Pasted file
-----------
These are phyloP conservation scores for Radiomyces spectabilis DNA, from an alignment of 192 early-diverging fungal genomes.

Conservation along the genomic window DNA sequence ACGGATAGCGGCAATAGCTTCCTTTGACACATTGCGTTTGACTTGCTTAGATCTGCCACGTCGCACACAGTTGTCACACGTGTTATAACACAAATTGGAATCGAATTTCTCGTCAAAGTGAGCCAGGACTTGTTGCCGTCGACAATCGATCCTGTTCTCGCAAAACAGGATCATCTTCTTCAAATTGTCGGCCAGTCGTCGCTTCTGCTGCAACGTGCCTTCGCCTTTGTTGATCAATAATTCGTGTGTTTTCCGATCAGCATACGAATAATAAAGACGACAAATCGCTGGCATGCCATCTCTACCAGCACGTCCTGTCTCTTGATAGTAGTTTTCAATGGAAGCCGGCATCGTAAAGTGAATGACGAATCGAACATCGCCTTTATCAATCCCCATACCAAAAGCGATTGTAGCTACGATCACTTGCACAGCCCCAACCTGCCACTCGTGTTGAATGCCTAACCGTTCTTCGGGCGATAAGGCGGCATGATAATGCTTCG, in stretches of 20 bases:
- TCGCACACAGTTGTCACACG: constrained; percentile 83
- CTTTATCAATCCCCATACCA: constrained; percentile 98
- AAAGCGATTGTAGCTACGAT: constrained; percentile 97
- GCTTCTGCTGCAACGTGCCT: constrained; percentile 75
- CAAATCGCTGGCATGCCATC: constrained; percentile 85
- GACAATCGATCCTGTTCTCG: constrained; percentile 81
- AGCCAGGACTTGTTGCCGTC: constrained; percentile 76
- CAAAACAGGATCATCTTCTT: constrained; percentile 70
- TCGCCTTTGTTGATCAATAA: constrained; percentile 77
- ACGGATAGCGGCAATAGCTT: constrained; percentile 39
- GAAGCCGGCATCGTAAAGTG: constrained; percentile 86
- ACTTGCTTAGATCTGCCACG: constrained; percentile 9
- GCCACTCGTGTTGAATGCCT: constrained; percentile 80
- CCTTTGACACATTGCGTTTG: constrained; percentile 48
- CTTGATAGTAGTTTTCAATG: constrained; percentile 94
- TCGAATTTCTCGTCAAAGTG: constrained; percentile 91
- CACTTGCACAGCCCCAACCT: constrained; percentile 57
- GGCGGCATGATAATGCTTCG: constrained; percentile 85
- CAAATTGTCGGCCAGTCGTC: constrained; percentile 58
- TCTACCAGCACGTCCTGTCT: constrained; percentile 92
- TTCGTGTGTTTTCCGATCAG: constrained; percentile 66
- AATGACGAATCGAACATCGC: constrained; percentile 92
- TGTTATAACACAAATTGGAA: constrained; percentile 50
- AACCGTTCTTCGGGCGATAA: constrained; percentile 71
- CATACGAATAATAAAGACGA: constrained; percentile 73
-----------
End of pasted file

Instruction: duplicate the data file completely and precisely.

These are phyloP conservation scores for Radiomyces spectabilis DNA, from an alignment of 192 early-diverging fungal genomes.

Conservation along the genomic window DNA sequence ACGGATAGCGGCAATAGCTTCCTTTGACACATTGCGTTTGACTTGCTTAGATCTGCCACGTCGCACACAGTTGTCACACGTGTTATAACACAAATTGGAATCGAATTTCTCGTCAAAGTGAGCCAGGACTTGTTGCCGTCGACAATCGATCCTGTTCTCGCAAAACAGGATCATCTTCTTCAAATTGTCGGCCAGTCGTCGCTTCTGCTGCAACGTGCCTTCGCCTTTGTTGATCAATAATTCGTGTGTTTTCCGATCAGCATACGAATAATAAAGACGACAAATCGCTGGCATGCCATCTCTACCAGCACGTCCTGTCTCTTGATAGTAGTTTTCAATGGAAGCCGGCATCGTAAAGTGAATGACGAATCGAACATCGCCTTTATCAATCCCCATACCAAAAGCGATTGTAGCTACGATCACTTGCACAGCCCCAACCTGCCACTCGTGTTGAATGCCTAACCGTTCTTCGGGCGATAAGGCGGCATGATAATGCTTCG, in stretches of 20 bases:
- TCGCACACAGTTGTCACACG: constrained; percentile 83
- CTTTATCAATCCCCATACCA: constrained; percentile 98
- AAAGCGATTGTAGCTACGAT: constrained; percentile 97
- GCTTCTGCTGCAACGTGCCT: constrained; percentile 75
- CAAATCGCTGGCATGCCATC: constrained; percentile 85
- GACAATCGATCCTGTTCTCG: constrained; percentile 81
- AGCCAGGACTTGTTGCCGTC: constrained; percentile 76
- CAAAACAGGATCATCTTCTT: constrained; percentile 70
- TCGCCTTTGTTGATCAATAA: constrained; percentile 77
- ACGGATAGCGGCAATAGCTT: constrained; percentile 39
- GAAGCCGGCATCGTAAAGTG: constrained; percentile 86
- ACTTGCTTAGATCTGCCACG: constrained; percentile 9
- GCCACTCGTGTTGAATGCCT: constrained; percentile 80
- CCTTTGACACATTGCGTTTG: constrained; percentile 48
- CTTGATAGTAGTTTTCAATG: constrained; percentile 94
- TCGAATTTCTCGTCAAAGTG: constrained; percentile 91
- CACTTGCACAGCCCCAACCT: constrained; percentile 57
- GGCGGCATGATAATGCTTCG: constrained; percentile 85
- CAAATTGTCGGCCAGTCGTC: constrained; percentile 58
- TCTACCAGCACGTCCTGTCT: constrained; percentile 92
- TTCGTGTGTTTTCCGATCAG: constrained; percentile 66
- AATGACGAATCGAACATCGC: constrained; percentile 92
- TGTTATAACACAAATTGGAA: constrained; percentile 50
- AACCGTTCTTCGGGCGATAA: constrained; percentile 71
- CATACGAATAATAAAGACGA: constrained; percentile 73